Goblin Market

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There are many themes presented in ‘Goblin Market,’ from the rather trite ideas of don’t succumb to temptation and little girls shouldn’t talk to strange men to the more controversial and indelicate themes of homosexuality, incest, drug addiction and the pain of rejected sexual desire. Rossetti presents the themes in an extremely effective, unusual manner and the style she uses aids in the expression of these themes.

The thematic core of the poem is indisputably temptation and from the beginning of the poem Lizzie expresses how,

‘You should not peep at Goblin men.’

This statement is the trigger that provokes Laura’s overwhelming temptation to see the goblins and experience their ‘orchard fruits.’ Lizzie’s warnings along with the refrain featured in the poem of ‘come buy,’ prove to be too much for Laura to resist. The style Rossetti uses when describing the fruits the goblins have to offer further emphasises the temptation felt by Laura. The more common formal structure of Rossetti’s verse is replaced with a much less formal one, in which the goblin’s hobbling, laughing energy is mirrored in the tumbling irregular metre.

Furthermore, the way in which she lists the variety of fruits the goblins have to offer further emphasises their appeal to Laura. As the reader is bombarded with the paratactic piling up of noun on noun, they are hastened along with Laura, towards the succulent temptations offered by the goblin men. The moral of the poem is ultimately that temptation is bad and should be resisted. This is illustrated by the drastic effects that giving into temptation had on Laura:

‘Her hair grew thin and grey;

She dwindled, as the fair full moon doth turn

To swift decay and burn

Her fire away.’

However, it is interesting to see that when Laura initially gives into temptation, Rossetti doesn’t portray her as being weak or in the wrong, instead she states that:

‘Laura stretched her gleaming neck

Like a rush-imbedded swan,

Like a lily from the beck,

Like a moonlit poplar branch,

Like a vessel at the launch

When its last restraint is gone.’

The imagery used here is of a positive nature and by referring to Laura with these positive images of swans, lilies and moonlit poplar branches she could be seen to be condoning Laura’s actions. This could be a result of Rossetti’s religion and the fact that,

‘Judge not, that ye be not judged’

was ‘the precept’ of the Christian faith.

Another theme present in the poem linked to the theme of temptation is that of addiction. Laura clearly becomes addicted to the fruit, for when she realises she can no longer hear the goblins she:


As if her heart would break.’

Laura’s dependence upon the goblin fruits could be interpreted as a metaphor for a drug addiction. This seems increasingly likely considering that Rossetti spent most of her life as an invalid and must have known the warming effects of certain kinds of opium. Furthermore, she would have definitely observed the effects of opiates upon her sister- in- law, Lizzie Siddal who died of an overdose of laudanum. The death of Jeanie in the poem and the decline of Laura could certainly be read as that of an addict who could not break her addiction.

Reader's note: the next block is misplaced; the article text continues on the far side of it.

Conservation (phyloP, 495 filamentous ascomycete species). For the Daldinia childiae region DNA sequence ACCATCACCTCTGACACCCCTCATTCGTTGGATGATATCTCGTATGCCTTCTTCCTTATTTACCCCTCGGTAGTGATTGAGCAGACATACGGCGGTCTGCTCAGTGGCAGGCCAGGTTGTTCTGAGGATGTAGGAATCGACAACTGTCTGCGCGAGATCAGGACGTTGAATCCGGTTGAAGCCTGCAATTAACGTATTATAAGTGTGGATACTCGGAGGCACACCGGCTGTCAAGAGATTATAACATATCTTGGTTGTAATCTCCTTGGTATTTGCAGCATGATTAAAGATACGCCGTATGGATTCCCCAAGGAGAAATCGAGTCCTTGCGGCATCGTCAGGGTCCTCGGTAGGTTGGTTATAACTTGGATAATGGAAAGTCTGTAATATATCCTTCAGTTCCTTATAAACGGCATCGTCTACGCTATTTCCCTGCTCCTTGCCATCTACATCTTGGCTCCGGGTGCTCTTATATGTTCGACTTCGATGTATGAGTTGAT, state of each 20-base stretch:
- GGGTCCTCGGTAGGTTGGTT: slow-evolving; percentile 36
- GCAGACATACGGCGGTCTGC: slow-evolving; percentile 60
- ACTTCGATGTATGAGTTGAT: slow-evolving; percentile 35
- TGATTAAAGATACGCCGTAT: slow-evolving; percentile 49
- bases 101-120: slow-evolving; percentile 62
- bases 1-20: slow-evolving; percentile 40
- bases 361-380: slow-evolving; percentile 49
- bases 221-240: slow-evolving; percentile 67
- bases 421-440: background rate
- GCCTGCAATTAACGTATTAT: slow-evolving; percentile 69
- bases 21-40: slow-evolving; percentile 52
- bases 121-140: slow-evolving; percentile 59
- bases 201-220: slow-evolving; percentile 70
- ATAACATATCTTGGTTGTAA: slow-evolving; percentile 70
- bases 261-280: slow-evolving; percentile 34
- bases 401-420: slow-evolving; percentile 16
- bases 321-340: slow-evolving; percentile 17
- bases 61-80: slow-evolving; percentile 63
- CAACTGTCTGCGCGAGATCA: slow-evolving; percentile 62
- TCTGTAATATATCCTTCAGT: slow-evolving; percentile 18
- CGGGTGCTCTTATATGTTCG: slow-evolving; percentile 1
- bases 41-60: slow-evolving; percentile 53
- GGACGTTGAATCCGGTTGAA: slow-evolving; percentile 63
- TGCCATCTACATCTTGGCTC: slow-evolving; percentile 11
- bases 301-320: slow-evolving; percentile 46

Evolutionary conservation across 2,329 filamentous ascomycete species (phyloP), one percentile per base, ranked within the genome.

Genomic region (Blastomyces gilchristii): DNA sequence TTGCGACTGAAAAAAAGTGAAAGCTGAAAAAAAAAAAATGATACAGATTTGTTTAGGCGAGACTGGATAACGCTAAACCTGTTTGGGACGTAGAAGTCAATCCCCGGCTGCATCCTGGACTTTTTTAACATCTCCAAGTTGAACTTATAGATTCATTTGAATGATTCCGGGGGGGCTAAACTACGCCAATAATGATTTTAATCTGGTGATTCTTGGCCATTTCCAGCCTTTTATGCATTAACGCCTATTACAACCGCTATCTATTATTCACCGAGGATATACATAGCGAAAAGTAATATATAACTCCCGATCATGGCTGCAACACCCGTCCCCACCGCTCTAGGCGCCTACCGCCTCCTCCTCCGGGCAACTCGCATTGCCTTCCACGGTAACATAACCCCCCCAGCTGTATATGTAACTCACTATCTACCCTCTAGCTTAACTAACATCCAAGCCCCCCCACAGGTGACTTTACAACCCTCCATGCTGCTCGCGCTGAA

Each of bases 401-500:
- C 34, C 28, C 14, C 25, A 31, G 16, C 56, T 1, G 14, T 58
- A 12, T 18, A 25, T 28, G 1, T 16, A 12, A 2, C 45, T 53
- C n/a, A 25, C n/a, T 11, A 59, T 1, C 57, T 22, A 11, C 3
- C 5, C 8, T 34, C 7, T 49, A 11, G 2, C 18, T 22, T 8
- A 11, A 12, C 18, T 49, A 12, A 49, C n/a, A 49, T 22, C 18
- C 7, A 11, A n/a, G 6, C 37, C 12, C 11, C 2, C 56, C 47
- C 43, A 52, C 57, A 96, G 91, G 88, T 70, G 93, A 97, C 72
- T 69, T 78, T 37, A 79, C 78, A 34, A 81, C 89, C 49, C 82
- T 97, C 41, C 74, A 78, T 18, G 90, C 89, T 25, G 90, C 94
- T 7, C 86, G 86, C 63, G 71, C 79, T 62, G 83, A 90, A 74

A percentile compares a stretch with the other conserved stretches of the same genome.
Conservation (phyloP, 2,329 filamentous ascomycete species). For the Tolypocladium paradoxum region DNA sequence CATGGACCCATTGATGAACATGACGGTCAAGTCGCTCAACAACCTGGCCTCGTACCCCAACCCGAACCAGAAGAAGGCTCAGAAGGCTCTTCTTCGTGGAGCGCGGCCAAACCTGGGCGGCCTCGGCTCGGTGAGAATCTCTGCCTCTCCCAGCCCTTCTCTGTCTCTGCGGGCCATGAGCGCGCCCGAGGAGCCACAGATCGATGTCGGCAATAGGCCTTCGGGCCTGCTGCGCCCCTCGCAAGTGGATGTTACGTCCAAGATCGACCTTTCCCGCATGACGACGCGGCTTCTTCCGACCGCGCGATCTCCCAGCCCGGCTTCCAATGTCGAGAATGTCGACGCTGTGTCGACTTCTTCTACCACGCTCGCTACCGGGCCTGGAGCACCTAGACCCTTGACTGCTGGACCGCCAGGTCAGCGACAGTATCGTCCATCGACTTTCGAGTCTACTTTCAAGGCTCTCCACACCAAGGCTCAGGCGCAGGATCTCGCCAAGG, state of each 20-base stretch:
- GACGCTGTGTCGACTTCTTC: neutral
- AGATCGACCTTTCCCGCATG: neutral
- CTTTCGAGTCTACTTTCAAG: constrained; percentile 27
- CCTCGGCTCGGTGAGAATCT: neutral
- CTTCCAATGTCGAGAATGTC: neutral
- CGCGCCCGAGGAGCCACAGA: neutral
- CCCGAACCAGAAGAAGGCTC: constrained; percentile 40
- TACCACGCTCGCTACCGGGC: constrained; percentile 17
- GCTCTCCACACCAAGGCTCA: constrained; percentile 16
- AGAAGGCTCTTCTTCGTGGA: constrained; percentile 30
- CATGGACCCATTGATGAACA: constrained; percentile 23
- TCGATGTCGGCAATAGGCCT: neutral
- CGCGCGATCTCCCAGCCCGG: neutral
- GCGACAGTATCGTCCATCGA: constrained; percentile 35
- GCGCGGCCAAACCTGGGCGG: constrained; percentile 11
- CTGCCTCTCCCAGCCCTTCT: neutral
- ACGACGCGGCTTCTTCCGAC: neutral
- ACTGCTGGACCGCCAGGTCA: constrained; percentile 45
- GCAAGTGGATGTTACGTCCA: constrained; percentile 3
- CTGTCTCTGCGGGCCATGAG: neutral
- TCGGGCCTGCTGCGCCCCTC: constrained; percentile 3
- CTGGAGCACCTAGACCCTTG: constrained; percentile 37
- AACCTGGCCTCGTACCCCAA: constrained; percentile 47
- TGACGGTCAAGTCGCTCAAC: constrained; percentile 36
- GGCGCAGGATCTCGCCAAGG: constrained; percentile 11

On the other hand, Laura’s addiction could be deemed as being of more of a sexual nature. During Laura’s consumption of the fruit, there are many inferences made of sexual enjoyment:

‘She sucked and sucked and sucked the more

Fruits which that unknown orchard bore

She sucked until her lips were sore.’

These lines are aching with reckless abandon and Laura’s enjoyment of the fruit is couched in orgasmic terms, which suggests that her subsequent pining is for this once tasted, intense sexual pleasure. This theme of intense sexual desire present in the poem could stem from Rossetti’s unrequited and suppressed passion for Bell Scott. On the other hand, it could equally be due to Rossetti’s observance of the ill-fated love affair between her brother Dante Gabriel and Lizzie Siddal.

The relationship between Laura and Lizzie is something that is often seen as being sexual and it has caused a great deal of debate. Whether Rossetti intended to portray their relationship in a homosexual way is debatable, but she definitely uses their respective characters to symbolize many contrasting things. Lizzie can be seen to represent the Anglican sister and Laura the fallen woman. Rossetti was a devout member of the Evangelical branch of the Church of England and she consequently helped many fallen women to re-establish themselves into society.

This religious outlook on the poem can be further extended by viewing Lizzie as a ‘Christ-like figure.’ She plays the role of a female saviour and offers her body for consumption in order to secure Laura’s salvation. This idea that a woman should be capable of a sacrifice akin to that of Christ’s would have been striking to the heart of Victorian notions of femininity. In this context, Laura’s moralising to her children at the end of the poem that:

‘There is no friend like a sister’

becomes a much more radical supposition, implying that women can take on the role of saviour and protector rather than simply requiring this protection as offered by men.

The poem confronts many themes and through it Rossetti is able to comment on the religious and social framework of nineteenth-century England. Perhaps the most impressive feature is her exploration of the dialectic between passion and denial, pleasure and sacrifice, desire and faith and especially love and death.

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